Sarah Johnson's Mount Vernon
The Forgotten History of an American Shrine
By Scott E. Casper
(Hill and Wang, Hardcover, 9780809084142, 320pp.)
Publication Date: January 22, 2008
Other Editions of This Title: Paperback
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New Stories from an Old American Shrine
The home of our first president has come to symbolize the ideals of our nation: freedom for all, national solidarity, and universal democracy. Mount Vernon is a place where the memories of George Washington and the era of America’s birth are carefully preserved and re-created for the nearly one million tourists who visit it every year. But behind the familiar stories lies a history that visitors never hear. Sarah Johnson’s Mount Vernon recounts the experience of the hundreds of African Americans who are forgotten in Mount Vernon’s narrative. Historian and archival sleuth Scott E. Casper recovers the remarkable history of former slave Sarah Johnson, who spent more than fifty years at Mount Vernon, before and after emancipation. Through her life and the lives of her family and friends, Casper provides an intimate picture of Mount Vernon’s operation during the nineteenth and early twentieth centuries, years that are rarely part of its story. Working for the Washington heirs and then the Mount Vernon Ladies’ Association, these African Americans played an essential part in creating the legacy of Mount Vernon as an American shrine. Their lives and contributions have long been lost to history and erased from memory. Casper restores them both, and in so doing adds a new layer of significance to America’s most popular historical estate.
Scott E. Casper is a professor of history at the University of Nevada, Reno. He is the author of Constructing American Lives, which won the 1999 Book History Prize from the Society for the History of Authorship, Reading, and Publishing.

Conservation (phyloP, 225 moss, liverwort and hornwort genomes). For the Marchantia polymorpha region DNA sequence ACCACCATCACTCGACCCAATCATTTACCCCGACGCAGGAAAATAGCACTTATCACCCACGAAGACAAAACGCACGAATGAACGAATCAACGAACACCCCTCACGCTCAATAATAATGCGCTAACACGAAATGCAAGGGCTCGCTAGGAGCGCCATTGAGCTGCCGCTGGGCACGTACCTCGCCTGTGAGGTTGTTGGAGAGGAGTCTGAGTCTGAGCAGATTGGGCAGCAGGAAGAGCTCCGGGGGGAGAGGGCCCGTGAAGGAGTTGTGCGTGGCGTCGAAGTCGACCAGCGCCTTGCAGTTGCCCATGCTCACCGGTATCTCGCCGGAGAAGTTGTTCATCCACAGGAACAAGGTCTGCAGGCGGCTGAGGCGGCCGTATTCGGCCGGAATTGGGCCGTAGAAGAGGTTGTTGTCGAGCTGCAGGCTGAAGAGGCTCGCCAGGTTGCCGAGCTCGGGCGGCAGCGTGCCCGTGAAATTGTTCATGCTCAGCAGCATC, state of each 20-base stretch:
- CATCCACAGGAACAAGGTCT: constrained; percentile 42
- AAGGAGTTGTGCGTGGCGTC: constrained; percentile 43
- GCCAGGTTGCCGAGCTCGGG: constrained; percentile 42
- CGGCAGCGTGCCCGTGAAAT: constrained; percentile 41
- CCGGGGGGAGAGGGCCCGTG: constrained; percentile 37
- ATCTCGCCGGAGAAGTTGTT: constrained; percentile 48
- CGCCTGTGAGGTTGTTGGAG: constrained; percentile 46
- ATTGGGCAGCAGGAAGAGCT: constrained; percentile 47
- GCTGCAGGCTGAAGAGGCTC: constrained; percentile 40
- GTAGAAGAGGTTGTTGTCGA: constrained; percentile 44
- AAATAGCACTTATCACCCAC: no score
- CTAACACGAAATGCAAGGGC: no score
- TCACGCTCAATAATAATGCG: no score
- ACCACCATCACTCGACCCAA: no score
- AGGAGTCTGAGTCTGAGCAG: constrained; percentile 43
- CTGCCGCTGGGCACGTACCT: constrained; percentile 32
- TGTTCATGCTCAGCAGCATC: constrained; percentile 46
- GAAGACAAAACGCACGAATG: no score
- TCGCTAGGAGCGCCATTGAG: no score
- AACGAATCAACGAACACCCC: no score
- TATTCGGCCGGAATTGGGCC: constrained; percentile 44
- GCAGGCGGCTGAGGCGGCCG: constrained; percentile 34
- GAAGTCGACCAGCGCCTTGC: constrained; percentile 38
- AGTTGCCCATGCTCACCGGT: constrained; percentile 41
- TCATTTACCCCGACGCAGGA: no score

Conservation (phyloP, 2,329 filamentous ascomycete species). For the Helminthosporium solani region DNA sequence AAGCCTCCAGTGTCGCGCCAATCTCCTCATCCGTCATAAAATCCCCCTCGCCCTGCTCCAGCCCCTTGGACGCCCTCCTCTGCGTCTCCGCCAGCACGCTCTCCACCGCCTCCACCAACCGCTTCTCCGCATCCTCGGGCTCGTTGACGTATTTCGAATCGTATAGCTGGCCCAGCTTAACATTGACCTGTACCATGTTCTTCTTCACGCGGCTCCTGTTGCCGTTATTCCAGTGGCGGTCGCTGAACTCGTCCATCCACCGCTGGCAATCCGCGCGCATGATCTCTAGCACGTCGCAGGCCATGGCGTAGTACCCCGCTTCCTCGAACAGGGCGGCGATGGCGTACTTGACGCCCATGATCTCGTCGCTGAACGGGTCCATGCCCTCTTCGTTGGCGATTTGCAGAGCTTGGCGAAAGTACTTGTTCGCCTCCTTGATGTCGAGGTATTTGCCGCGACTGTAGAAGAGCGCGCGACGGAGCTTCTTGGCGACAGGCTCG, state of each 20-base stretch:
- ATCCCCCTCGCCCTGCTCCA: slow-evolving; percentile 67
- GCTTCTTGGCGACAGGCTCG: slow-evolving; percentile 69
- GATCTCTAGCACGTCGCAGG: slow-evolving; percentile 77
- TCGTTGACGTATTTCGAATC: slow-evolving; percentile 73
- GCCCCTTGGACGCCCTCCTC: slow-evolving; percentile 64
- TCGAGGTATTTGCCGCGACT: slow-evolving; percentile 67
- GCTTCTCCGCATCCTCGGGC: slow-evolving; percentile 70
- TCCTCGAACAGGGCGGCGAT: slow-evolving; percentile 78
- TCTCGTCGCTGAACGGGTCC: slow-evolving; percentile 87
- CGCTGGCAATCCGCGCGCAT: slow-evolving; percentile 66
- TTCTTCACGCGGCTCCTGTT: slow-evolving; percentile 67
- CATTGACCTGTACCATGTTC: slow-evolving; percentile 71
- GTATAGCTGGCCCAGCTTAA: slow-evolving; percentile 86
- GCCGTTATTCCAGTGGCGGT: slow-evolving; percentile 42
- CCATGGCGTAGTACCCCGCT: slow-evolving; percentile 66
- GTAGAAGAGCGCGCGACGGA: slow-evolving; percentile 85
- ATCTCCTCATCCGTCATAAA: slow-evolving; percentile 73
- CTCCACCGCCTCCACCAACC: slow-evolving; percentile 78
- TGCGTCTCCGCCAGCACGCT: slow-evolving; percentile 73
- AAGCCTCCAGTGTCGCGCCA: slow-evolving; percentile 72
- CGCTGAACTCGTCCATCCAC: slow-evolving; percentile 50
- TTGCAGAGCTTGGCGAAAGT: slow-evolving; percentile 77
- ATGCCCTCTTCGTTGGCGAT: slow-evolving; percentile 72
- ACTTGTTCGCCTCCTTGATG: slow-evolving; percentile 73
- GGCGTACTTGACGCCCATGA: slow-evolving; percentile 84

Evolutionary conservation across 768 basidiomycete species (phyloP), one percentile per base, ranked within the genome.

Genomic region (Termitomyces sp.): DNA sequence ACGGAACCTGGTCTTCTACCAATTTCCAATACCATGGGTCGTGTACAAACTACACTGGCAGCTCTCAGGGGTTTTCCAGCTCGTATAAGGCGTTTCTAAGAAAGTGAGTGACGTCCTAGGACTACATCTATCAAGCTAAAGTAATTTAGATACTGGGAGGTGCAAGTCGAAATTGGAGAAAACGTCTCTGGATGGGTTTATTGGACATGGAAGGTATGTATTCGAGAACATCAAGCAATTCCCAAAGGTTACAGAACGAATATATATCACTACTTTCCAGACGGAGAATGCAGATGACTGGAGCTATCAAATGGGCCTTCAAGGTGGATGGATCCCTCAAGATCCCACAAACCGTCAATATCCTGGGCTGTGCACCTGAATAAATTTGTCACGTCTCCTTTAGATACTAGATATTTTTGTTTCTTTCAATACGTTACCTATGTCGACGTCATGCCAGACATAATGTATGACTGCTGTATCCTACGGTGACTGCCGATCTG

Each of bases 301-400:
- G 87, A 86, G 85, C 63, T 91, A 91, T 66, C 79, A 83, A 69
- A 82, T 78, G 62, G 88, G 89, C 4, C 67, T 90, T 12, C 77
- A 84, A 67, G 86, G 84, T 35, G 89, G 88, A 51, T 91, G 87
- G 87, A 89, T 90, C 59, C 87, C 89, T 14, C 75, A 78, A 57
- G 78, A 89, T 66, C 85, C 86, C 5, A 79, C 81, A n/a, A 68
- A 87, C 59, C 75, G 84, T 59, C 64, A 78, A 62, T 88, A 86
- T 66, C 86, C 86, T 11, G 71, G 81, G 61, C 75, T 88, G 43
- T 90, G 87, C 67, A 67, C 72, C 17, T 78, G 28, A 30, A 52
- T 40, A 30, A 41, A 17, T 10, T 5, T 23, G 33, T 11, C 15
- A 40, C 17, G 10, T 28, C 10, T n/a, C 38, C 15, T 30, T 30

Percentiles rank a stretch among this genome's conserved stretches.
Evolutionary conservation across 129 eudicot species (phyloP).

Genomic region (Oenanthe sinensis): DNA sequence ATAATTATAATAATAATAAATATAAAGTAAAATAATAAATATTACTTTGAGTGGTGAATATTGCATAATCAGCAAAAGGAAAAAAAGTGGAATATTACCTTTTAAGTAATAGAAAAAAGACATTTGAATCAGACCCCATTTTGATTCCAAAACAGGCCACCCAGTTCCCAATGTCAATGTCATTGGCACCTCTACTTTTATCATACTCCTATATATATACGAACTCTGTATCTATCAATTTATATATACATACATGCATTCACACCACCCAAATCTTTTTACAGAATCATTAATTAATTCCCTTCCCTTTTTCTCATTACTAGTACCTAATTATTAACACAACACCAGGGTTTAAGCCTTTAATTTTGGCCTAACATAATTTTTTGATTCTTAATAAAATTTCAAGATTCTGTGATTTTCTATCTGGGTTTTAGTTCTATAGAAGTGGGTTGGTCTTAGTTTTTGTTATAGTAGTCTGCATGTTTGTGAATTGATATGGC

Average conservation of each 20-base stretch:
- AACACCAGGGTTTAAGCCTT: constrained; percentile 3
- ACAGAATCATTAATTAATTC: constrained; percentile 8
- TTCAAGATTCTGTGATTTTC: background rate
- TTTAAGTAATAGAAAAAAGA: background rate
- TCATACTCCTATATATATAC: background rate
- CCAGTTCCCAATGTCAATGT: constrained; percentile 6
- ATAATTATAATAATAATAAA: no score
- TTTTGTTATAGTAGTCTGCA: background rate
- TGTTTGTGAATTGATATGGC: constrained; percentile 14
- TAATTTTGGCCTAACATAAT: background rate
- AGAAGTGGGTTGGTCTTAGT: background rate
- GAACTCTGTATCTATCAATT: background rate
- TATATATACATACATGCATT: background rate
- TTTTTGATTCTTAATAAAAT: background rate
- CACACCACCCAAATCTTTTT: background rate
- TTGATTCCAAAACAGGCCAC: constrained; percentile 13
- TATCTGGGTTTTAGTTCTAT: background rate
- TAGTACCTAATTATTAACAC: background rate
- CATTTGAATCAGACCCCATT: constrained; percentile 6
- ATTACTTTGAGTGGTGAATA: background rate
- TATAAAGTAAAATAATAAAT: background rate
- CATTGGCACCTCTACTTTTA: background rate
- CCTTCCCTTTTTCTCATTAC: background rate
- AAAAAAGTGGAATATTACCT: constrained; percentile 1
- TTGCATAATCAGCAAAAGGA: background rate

“Now, at last, Casper tells the story of the invisible men and women who worked the 8,000-acre riverfront estate for generations.... Casper deftly uses the limited sources available to depict Johnson’s life with an authenticity that is moving.” —The Washington Post “A fascinating look at a national shrine from another angle…. Casper deftly weaves his story of slaves and free blacks of Mount Vernon into the larger story of the plantation and its owners.” —St. Louis Post-Dispatch “Scott E. Casper lays bare the unique narrative of America's first sacred shrine, capturing the dizzying complexity of an early American community largely unrecognized and misunderstood.” —The Christian Science Monitor “His account is evenhanded and scrupulously detailed, yet always emotionally connected to the life of housekeeper Sarah Johnson (1844-1920) and dozens of other blacks, slave and free, who lived and worked at Mount Vernon for generations in virtual anonymity.” —The Los Angeles Times “Meticulous and fascinating… People such as Sarah Johnson were essential to the successful transformation of Mount Vernon, but their personal stories have long been ignored and largely forgotten… There are lots of great stories here.” —The D.C. Examiner “Casper decries the fact that the story of the blacks who were a key part of the estate’s existence has been overlooked. In painstaking detail that reflects his impressive research, Casper rectifies that failing by telling Sarah Johnson’s story and those of many other blacks at Mount Vernon through the eras of slavery, emancipation and freedom…. Casper has performed a great service by bringing to light the stories of these forgotten folks.” —Richmond Times-Dispatch “An unexpected, revealing look at an enduring and complex national symbol through the lives of those who knew it best.” —Kirkus Reviews “Unanticipated links and unsolved mysteries engage, while Casper's cautious speculation and meticulous documentation make his book as trustworthy as it is fascinating.” —Publishers Weekly “Mount Vernon boasts stories that number in the hundreds, but one of its most dramatic tales has been left untold until now. In Scott Casper’s compelling narrative we see sectional crisis, Civil War, emancipation, and Reconstruction through the eyes of Sarah Johnson and the hundreds other African Americans who lived and labored at the fabled shrine. The Mount Vernon that belonged to them as much as to Washington and his heirs now testifies to the signal importance of our nation’s African American past.” —Mary Kelley, Ruth Bordin Collegiate Professor of History, University of Michigan, and author of Learning to Stand and Speak “George Washington’s will freed his slaves, yet slavery remained at Mount Vernon. Beginning with this living paradox, Scott Casper tells a fascinating story about the African Americans who lived and worked at a national temple, challenging and tending the myths we still cherish about the home of our country’s father.” —Eric Rauchway, author of Blessed Among Nations “Scott Casper’s meticulous excavation of the lives of African-Americans at Mount Vernon holds invaluable lessons about the interplay between race and historical memory in American culture. Based on documents revealing everything from economic hardship and regional conflict to mismanagement and misplaced patriotism, the book also teaches us by example about the rewards of imaginative synthesis and interpretation.” —Joan Shelley Rubin, University of Rochester “In this impressively researched and highly readable book, Scott Casper provides a new and fascinating picture of one of our national shrines, the Mount Vernon estate of George Washington. For the first time, we understand the Washington family and their plantation from the vantage point of Mount Vernon’s slave community and specifically though the life of Sarah Johnson who lived there for half a century. This is history at its best, revealing a world at Mount Vernon that few have ever known.”—James Oliver Horton, Benjamin Banneker Professor of American Studies and History, George Washington University, and author of The Landmarks of African American History